I’m not sure which of these collective lies is the tortoise on which all the other tortoises are stacked, and I don’t think he knows either. Other than David Cameron and Nick Clegg, whom he names, who are these self-deceiving and conspiratorial liberals that he refers to? Who are his “liberal ruling elites” and “ultra-liberals”? Is there a difference? They can’t be members of the same political party because Gray talks about the damage done by “liberals in all parties”. Are they your readers? Is Boris Johnson one? Is Jeremy Corbyn? It is wearying to have to point out that an article about how “liberals” are “possessed by the pathology they rage against” is itself possessed by the pathology it rages against.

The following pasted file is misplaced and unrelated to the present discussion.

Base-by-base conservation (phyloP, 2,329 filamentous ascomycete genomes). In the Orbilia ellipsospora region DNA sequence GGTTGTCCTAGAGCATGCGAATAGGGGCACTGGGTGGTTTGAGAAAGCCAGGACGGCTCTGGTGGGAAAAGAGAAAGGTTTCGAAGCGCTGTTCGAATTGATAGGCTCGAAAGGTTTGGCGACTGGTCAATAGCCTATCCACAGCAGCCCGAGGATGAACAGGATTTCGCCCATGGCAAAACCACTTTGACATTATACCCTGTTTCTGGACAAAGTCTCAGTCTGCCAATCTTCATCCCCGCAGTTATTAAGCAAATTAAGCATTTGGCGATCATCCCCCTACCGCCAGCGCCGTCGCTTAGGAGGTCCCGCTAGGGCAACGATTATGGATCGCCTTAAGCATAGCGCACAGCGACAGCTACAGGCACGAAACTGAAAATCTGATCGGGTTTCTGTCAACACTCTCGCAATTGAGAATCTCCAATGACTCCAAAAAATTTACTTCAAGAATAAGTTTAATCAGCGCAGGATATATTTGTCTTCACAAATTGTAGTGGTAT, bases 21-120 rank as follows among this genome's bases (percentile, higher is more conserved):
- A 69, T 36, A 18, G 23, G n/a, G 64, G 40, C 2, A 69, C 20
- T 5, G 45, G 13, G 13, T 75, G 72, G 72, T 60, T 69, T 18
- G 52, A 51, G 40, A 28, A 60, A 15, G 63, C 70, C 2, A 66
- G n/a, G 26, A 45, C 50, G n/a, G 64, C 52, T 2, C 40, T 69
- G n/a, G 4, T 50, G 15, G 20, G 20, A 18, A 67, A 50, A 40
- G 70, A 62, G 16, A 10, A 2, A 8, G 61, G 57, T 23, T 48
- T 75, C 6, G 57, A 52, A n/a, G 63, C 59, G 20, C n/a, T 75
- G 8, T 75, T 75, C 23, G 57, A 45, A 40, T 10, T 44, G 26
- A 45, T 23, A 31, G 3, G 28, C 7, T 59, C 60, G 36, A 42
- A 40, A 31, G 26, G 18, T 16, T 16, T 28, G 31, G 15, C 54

Stephen Games
London N10

In his essay John Gray posed the question: “How could the most rational ruling elite in history – as liberals perceive themselves to be – fail to comprehend the world around them?” But he failed to spotlight the main source of such miscomprehension – the liberal press.

He recounts how the grotesque realities of Stalin’s Russia went under-reported in the West but does not get stuck into the Guardian and Observer for so long sneering at the contemporary anxieties of the poor on these islands.

In March 2011 the Guardian’s former political editor Michael White courageously lamented such self-censorship, writing: “I have always sensed liberal, middle-class ill-ease in going after stories about immigration, legal or otherwise, about welfare fraud or the less attractive tribal habits of the working class, which is more easily ignored altogether.”

If only that had been sensed much sooner by his bosses.

Rob Brown
Via email

A current crisis